GAMM Question: Parameter Coefficients vs Smooth terms. When is the former sig not the latter?

#1
Hello, I have a couple of years experience with GAMMs and I have run several complex models that have shown some really nice time course effects - well controlled structures too. In a new study, I have what seems like a straightforward Q, but I'd like a bit of insight if possible.I'll keep the Nature of data simple to reflect the simplest model for which I am experiencing an issue. It is an eye tracking visual world paradigm where we measure whether participants are looking at one character performing an action on another. A narration is either congruent or incongruent to the visual.Predictor manipulations: 1. Time course (continuous 0 to 2000ms), 2. Congruent (vs incongruent).Response variable: Proportions of looks to character A (the actor in the language narration) minus proportion of looks to to character B (the receiver/patient in the language narration). [Elogits].As I say in the Q header: I'm doing a GAMM time course analysis: A sig difference is indicated via Parametric coefficients (= constant difference), but the smooth terms for that condition does not improve model fit. It is quite rare that it occurs that way around, right?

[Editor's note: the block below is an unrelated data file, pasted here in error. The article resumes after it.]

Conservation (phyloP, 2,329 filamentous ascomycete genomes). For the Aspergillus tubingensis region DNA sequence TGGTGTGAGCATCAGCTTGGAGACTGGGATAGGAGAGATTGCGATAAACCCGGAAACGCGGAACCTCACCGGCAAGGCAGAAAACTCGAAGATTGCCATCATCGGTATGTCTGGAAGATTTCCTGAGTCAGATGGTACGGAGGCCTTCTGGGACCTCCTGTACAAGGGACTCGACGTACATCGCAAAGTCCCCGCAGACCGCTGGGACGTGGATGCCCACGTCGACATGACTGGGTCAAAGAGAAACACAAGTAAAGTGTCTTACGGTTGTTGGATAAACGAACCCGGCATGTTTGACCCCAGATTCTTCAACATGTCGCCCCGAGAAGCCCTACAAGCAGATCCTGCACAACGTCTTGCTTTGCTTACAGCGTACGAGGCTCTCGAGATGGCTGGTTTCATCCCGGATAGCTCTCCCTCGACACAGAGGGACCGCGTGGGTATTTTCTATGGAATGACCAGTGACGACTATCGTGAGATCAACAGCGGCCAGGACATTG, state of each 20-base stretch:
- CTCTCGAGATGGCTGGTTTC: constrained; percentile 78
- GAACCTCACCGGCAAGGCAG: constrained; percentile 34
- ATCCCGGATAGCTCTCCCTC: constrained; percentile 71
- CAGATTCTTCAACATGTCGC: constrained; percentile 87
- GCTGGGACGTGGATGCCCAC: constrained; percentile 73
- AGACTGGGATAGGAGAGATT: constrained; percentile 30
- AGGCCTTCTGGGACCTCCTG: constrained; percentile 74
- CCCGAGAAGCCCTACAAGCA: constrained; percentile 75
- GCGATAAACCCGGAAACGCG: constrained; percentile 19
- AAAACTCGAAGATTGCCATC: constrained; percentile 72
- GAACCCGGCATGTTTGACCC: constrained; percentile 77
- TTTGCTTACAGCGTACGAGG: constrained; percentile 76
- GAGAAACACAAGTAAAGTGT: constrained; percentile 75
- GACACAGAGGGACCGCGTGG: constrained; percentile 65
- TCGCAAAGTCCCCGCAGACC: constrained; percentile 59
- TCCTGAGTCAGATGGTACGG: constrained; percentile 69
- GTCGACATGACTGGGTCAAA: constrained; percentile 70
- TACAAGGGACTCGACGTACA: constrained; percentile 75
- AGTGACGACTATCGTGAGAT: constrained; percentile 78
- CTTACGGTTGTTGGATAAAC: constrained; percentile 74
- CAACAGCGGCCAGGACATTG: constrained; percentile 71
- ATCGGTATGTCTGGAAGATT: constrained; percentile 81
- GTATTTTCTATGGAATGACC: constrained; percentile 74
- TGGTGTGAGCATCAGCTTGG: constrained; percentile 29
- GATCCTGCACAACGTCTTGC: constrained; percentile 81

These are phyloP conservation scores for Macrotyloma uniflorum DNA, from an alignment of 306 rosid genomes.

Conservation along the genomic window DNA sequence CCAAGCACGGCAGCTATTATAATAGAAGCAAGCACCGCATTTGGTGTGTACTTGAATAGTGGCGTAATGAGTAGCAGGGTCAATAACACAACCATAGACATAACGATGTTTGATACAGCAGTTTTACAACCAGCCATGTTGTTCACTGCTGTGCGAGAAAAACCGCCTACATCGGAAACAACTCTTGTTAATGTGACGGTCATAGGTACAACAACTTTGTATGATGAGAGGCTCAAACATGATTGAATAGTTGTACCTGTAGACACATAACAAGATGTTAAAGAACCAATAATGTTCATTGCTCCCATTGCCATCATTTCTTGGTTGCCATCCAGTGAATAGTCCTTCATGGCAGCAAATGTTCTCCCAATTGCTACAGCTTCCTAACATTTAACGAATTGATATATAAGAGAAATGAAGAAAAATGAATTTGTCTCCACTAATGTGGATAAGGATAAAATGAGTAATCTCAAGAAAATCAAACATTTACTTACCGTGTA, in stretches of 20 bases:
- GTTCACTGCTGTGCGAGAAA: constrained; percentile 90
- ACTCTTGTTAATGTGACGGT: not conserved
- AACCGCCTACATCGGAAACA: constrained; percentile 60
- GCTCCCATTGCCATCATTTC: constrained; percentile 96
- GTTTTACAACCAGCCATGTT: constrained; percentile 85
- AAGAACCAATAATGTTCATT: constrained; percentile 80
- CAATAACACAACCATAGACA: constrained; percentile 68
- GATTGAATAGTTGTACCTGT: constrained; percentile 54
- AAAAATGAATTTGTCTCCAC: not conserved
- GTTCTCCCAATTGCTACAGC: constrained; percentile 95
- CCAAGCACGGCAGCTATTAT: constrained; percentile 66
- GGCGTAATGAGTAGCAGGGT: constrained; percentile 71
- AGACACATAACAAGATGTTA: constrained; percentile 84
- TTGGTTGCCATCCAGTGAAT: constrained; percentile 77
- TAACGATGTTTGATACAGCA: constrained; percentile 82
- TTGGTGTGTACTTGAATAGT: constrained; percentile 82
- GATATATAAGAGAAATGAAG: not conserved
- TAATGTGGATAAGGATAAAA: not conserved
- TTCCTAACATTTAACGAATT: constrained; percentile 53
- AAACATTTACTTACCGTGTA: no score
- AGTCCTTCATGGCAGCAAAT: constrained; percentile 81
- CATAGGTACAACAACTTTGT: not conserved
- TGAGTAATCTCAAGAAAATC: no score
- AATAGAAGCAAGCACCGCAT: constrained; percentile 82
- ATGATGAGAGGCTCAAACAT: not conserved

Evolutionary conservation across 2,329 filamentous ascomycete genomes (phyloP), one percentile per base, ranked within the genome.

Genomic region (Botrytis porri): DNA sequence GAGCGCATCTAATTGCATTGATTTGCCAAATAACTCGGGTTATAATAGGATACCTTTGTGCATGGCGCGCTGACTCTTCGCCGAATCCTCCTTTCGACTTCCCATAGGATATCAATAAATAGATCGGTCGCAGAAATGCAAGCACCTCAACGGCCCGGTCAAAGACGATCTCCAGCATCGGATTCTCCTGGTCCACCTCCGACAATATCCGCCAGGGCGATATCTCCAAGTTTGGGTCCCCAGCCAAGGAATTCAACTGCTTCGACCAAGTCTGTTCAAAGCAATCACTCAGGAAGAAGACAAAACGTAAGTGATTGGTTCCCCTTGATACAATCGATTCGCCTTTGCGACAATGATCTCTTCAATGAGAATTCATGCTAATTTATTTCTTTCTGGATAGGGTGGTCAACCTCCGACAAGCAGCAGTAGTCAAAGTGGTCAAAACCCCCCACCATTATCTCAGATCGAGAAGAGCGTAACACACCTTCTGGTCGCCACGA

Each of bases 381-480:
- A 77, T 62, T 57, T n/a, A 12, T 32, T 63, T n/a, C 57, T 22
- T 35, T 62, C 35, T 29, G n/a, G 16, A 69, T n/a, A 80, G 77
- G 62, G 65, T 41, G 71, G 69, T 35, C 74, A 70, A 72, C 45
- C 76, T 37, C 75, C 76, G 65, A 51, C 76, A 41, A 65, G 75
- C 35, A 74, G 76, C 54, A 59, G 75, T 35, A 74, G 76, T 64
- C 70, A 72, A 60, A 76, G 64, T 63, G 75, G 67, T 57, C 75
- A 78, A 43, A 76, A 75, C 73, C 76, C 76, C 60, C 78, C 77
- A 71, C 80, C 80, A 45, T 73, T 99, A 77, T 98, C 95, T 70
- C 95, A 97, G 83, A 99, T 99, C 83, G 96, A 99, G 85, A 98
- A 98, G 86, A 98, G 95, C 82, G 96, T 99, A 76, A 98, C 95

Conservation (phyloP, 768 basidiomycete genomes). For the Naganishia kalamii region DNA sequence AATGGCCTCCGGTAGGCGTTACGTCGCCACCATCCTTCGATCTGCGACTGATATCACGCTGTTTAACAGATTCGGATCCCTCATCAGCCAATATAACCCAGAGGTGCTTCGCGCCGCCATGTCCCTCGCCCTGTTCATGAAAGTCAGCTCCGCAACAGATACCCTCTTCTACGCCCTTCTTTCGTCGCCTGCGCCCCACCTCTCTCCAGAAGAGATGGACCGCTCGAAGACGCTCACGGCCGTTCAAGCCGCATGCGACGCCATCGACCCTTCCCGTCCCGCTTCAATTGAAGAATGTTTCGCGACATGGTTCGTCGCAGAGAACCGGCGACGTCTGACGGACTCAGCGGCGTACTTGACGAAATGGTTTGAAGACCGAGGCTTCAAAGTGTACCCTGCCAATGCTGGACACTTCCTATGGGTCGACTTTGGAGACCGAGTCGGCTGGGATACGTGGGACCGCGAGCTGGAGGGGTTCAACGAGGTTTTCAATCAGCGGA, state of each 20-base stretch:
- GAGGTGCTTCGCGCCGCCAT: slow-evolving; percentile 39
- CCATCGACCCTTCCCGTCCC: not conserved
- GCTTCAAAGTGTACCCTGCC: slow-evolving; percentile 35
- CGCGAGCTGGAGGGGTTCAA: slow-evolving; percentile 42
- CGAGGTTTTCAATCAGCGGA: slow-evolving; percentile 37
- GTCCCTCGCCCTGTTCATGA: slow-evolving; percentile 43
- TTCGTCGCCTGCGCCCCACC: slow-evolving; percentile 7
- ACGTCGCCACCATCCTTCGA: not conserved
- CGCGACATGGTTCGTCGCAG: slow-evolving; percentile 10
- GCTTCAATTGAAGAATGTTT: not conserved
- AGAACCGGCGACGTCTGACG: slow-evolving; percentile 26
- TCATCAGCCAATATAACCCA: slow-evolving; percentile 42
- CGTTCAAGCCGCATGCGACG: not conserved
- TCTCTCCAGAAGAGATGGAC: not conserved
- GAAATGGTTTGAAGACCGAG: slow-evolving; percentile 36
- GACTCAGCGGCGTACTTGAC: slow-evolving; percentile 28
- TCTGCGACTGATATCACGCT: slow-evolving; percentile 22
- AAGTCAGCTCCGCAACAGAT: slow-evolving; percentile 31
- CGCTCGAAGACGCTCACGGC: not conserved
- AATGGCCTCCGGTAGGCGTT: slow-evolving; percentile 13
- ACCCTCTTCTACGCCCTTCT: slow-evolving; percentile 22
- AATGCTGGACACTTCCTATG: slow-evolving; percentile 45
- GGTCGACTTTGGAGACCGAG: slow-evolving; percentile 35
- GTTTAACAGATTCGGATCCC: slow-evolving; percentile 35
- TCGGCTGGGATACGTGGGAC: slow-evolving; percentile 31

So the PCs show a constant difference such that, relative to the congruent condition, the incongruent condition has fewer looks to "character A".The relevant smooth terms are non-significant: this would suggest that neither the congruent or incongruent conditions differ from zero at any point in time. Fittingly, when I remove them ["s(Time):congruent"] from the model, the term does not improve the fit. HOWEVER, my issue is that the visual of the smooths show that their confidence intervals do not overlap with zero (see attached). So that alone should mean they should be significant in the summary stats, right? In the past that has been the case for me, so I have not had to think twice about it. Also, the difference plot showed they were sig different throughout the whole time course. Is it just the case that all the variance of the congruent vs incongruent levels is explained alone by the constant difference (PCs)? Looking at the time course modulation of congruent (curve with time), I'd think that should not be the case?I'll add that the residuals look good via gam.check. I've also run binary predictor model: it was a significant difference - of course, that could be the constant difference OR non-linear difference ... so I did an ordered factor model, which suggest both are driving the difference

Based on that info as a whole: can anyone provide insight into why the smooths of the original model were non-sig, and did not improve the fit of the model, whilst PCs were sig?Thank you! It's a headscratcher for me, and I haven't been able to find published similar examples that would help.